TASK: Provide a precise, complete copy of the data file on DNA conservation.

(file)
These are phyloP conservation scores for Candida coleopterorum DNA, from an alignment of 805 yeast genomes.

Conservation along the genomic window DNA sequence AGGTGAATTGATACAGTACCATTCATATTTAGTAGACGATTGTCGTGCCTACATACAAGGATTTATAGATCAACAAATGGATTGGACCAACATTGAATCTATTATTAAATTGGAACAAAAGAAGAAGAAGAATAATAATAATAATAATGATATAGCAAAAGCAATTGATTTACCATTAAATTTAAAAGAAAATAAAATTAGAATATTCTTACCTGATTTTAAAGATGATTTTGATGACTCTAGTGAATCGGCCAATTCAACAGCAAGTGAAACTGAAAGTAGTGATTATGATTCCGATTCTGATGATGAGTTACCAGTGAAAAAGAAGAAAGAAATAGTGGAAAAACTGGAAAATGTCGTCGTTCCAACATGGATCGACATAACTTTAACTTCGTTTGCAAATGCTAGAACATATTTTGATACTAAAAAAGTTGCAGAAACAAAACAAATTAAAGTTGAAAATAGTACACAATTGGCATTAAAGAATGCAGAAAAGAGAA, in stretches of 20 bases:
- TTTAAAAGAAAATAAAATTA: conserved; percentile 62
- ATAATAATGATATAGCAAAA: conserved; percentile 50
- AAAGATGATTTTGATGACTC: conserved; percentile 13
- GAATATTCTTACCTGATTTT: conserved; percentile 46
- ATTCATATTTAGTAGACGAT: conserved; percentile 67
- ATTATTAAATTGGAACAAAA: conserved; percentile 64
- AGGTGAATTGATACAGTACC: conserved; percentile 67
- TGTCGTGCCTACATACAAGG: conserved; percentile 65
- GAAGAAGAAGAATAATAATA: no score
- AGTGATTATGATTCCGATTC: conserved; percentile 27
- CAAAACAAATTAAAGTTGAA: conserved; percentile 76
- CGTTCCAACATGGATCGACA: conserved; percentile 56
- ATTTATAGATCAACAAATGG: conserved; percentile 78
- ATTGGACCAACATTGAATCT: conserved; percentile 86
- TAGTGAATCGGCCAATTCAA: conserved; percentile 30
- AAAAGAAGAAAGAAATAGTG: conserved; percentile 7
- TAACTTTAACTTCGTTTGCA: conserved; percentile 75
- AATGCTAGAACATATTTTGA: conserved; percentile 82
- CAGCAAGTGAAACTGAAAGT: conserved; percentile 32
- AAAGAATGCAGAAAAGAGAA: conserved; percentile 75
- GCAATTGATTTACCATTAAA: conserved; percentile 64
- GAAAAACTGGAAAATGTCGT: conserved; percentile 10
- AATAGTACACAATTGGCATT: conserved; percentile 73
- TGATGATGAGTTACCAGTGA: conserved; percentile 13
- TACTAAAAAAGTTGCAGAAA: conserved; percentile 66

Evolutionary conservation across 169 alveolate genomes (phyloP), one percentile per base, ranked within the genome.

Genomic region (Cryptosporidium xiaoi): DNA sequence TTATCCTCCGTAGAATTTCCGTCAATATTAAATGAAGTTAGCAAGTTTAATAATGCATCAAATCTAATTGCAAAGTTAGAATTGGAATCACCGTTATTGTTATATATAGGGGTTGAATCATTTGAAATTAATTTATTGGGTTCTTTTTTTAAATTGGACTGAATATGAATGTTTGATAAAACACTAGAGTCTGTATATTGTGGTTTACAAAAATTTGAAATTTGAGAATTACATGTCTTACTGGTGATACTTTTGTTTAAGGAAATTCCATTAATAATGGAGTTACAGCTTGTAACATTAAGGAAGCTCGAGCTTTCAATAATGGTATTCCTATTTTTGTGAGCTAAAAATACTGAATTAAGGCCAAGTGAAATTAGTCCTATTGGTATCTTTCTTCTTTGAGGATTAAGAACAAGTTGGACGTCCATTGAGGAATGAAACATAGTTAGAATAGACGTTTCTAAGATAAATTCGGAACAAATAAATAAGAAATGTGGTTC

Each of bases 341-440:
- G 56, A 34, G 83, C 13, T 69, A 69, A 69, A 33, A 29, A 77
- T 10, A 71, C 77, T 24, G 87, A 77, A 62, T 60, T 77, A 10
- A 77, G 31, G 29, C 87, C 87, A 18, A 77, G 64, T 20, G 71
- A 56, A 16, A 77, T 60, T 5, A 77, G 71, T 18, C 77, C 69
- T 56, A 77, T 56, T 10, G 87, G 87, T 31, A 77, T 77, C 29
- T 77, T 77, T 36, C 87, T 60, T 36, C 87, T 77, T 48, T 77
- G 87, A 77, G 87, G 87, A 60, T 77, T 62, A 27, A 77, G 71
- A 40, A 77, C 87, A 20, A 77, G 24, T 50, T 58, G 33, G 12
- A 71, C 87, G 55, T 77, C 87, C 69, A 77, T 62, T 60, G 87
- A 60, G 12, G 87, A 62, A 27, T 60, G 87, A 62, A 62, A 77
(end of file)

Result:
These are phyloP conservation scores for Candida coleopterorum DNA, from an alignment of 805 yeast genomes.

Conservation along the genomic window DNA sequence AGGTGAATTGATACAGTACCATTCATATTTAGTAGACGATTGTCGTGCCTACATACAAGGATTTATAGATCAACAAATGGATTGGACCAACATTGAATCTATTATTAAATTGGAACAAAAGAAGAAGAAGAATAATAATAATAATAATGATATAGCAAAAGCAATTGATTTACCATTAAATTTAAAAGAAAATAAAATTAGAATATTCTTACCTGATTTTAAAGATGATTTTGATGACTCTAGTGAATCGGCCAATTCAACAGCAAGTGAAACTGAAAGTAGTGATTATGATTCCGATTCTGATGATGAGTTACCAGTGAAAAAGAAGAAAGAAATAGTGGAAAAACTGGAAAATGTCGTCGTTCCAACATGGATCGACATAACTTTAACTTCGTTTGCAAATGCTAGAACATATTTTGATACTAAAAAAGTTGCAGAAACAAAACAAATTAAAGTTGAAAATAGTACACAATTGGCATTAAAGAATGCAGAAAAGAGAA, in stretches of 20 bases:
- TTTAAAAGAAAATAAAATTA: conserved; percentile 62
- ATAATAATGATATAGCAAAA: conserved; percentile 50
- AAAGATGATTTTGATGACTC: conserved; percentile 13
- GAATATTCTTACCTGATTTT: conserved; percentile 46
- ATTCATATTTAGTAGACGAT: conserved; percentile 67
- ATTATTAAATTGGAACAAAA: conserved; percentile 64
- AGGTGAATTGATACAGTACC: conserved; percentile 67
- TGTCGTGCCTACATACAAGG: conserved; percentile 65
- GAAGAAGAAGAATAATAATA: no score
- AGTGATTATGATTCCGATTC: conserved; percentile 27
- CAAAACAAATTAAAGTTGAA: conserved; percentile 76
- CGTTCCAACATGGATCGACA: conserved; percentile 56
- ATTTATAGATCAACAAATGG: conserved; percentile 78
- ATTGGACCAACATTGAATCT: conserved; percentile 86
- TAGTGAATCGGCCAATTCAA: conserved; percentile 30
- AAAAGAAGAAAGAAATAGTG: conserved; percentile 7
- TAACTTTAACTTCGTTTGCA: conserved; percentile 75
- AATGCTAGAACATATTTTGA: conserved; percentile 82
- CAGCAAGTGAAACTGAAAGT: conserved; percentile 32
- AAAGAATGCAGAAAAGAGAA: conserved; percentile 75
- GCAATTGATTTACCATTAAA: conserved; percentile 64
- GAAAAACTGGAAAATGTCGT: conserved; percentile 10
- AATAGTACACAATTGGCATT: conserved; percentile 73
- TGATGATGAGTTACCAGTGA: conserved; percentile 13
- TACTAAAAAAGTTGCAGAAA: conserved; percentile 66

Evolutionary conservation across 169 alveolate genomes (phyloP), one percentile per base, ranked within the genome.

Genomic region (Cryptosporidium xiaoi): DNA sequence TTATCCTCCGTAGAATTTCCGTCAATATTAAATGAAGTTAGCAAGTTTAATAATGCATCAAATCTAATTGCAAAGTTAGAATTGGAATCACCGTTATTGTTATATATAGGGGTTGAATCATTTGAAATTAATTTATTGGGTTCTTTTTTTAAATTGGACTGAATATGAATGTTTGATAAAACACTAGAGTCTGTATATTGTGGTTTACAAAAATTTGAAATTTGAGAATTACATGTCTTACTGGTGATACTTTTGTTTAAGGAAATTCCATTAATAATGGAGTTACAGCTTGTAACATTAAGGAAGCTCGAGCTTTCAATAATGGTATTCCTATTTTTGTGAGCTAAAAATACTGAATTAAGGCCAAGTGAAATTAGTCCTATTGGTATCTTTCTTCTTTGAGGATTAAGAACAAGTTGGACGTCCATTGAGGAATGAAACATAGTTAGAATAGACGTTTCTAAGATAAATTCGGAACAAATAAATAAGAAATGTGGTTC

Each of bases 341-440:
- G 56, A 34, G 83, C 13, T 69, A 69, A 69, A 33, A 29, A 77
- T 10, A 71, C 77, T 24, G 87, A 77, A 62, T 60, T 77, A 10
- A 77, G 31, G 29, C 87, C 87, A 18, A 77, G 64, T 20, G 71
- A 56, A 16, A 77, T 60, T 5, A 77, G 71, T 18, C 77, C 69
- T 56, A 77, T 56, T 10, G 87, G 87, T 31, A 77, T 77, C 29
- T 77, T 77, T 36, C 87, T 60, T 36, C 87, T 77, T 48, T 77
- G 87, A 77, G 87, G 87, A 60, T 77, T 62, A 27, A 77, G 71
- A 40, A 77, C 87, A 20, A 77, G 24, T 50, T 58, G 33, G 12
- A 71, C 87, G 55, T 77, C 87, C 69, A 77, T 62, T 60, G 87
- A 60, G 12, G 87, A 62, A 27, T 60, G 87, A 62, A 62, A 77